World Bank experts said Nigeria and 73 other countries eligible to borrow from the World Bank’s International Development Association are yet to see a global recovery.
The statement was made by World Bank Group Vice President for Equitable Growth, Finance and Institutions, Indermit Gill, and Vice President for Development Finance, Akihiko Nishio, in a report posted on the bank’s blog on Thursday.
The report was entitled “The global upswing is passing the poorest countries”.
According to the report, the world is experiencing an economic recovery from the devastating effects of the COVID-19 pandemic, which is believed to be the strongest post-recession recovery in 80 years.
It said: “The world economy is booming – or so it seems. Global growth is picking up again just a year after COVID-19 triggered the deepest recession since World War II. This year is likely to be the strongest post-recession recovery in 80 years, with global GDP expected to grow by 5.6 percent.
“Growth in advanced economies is projected to reach 5.4 percent – the highest rate in nearly 50 years – fueled by rapid vaccinations and unprecedented fiscal and monetary support since the pandemic began. Almost all advanced economies will return to their pre-pandemic per capita income in 2022. ”
According to experts, in some parts of the world the damage caused by the pandemic is apparently being repaired quickly.
They said, “Not so in the 74 countries that are eligible for loans from the World Bank’s International Development Association. These are the poorest in the world: they make up about half of all people who live on less than $ 1.90 a day.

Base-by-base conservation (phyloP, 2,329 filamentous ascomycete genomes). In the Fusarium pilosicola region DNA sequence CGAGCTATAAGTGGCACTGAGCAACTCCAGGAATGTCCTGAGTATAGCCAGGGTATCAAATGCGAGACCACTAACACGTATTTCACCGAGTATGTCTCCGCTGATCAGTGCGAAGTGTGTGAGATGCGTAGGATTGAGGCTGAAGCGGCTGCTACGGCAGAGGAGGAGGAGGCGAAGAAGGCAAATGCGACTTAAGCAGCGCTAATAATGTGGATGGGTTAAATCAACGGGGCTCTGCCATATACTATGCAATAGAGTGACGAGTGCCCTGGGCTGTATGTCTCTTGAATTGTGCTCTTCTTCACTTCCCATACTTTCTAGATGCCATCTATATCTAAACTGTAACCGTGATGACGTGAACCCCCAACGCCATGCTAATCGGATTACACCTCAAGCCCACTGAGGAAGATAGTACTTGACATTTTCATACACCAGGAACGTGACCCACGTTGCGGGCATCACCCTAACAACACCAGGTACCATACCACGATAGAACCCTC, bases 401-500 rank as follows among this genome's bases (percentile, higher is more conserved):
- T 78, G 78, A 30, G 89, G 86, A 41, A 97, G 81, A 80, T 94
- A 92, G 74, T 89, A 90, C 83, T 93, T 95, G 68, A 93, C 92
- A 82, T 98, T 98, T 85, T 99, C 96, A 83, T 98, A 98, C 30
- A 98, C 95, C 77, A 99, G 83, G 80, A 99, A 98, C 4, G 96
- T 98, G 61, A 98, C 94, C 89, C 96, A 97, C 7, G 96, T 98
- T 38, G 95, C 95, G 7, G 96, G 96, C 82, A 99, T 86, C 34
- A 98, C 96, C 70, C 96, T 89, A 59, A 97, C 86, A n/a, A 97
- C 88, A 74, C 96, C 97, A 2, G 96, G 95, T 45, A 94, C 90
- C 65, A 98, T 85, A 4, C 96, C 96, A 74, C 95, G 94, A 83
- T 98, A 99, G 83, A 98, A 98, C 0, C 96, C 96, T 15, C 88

“For them, the global ‘recovery’ is simply nowhere to be seen. In 2021, growth will be the slowest in more than two decades (excluding 2020), undoing years of progress in fighting poverty. For them, the damage is not repaired quickly. In 2030, every fourth person will still live below the international poverty line here. ”
The experts said countries need additional help to catch up, adding that certain things need to be done to ensure they recover from the recession.
They said, “These countries will need significant help to get out of the COVID-19 recession. To return to the path of convergence with wealthier economies, IDA countries will need up to $ 376 billion in additional funding by 2025 – beyond the regular external funding needs of $ 429 billion.
“Many of these countries are already heavily indebted, so borrowing options are limited. Given the fiscal constraints of most countries in the wake of the pandemic, foreign aid is likely to remain unchanged or even decline. In these circumstances, IDA countries will increasingly need assistance in the form of grants or interest-free loans.
“This will be a critical phase – to wipe out COVID-19 for good and also to put the poorest economies on the right track to cope with the profound development challenges they face in the long term.
“A first step will be to speed up the delivery of vaccines: nations with overdoses should distribute them to the poorest countries, and vaccine manufacturers should prioritize available doses for countries that need them most.
“The next step is to launch an ambitious package of policy reforms – to facilitate the transition of labor and capital to high-growth sectors, lower trade costs and encourage green investment – leading to a green, resilient and inclusive recovery . ”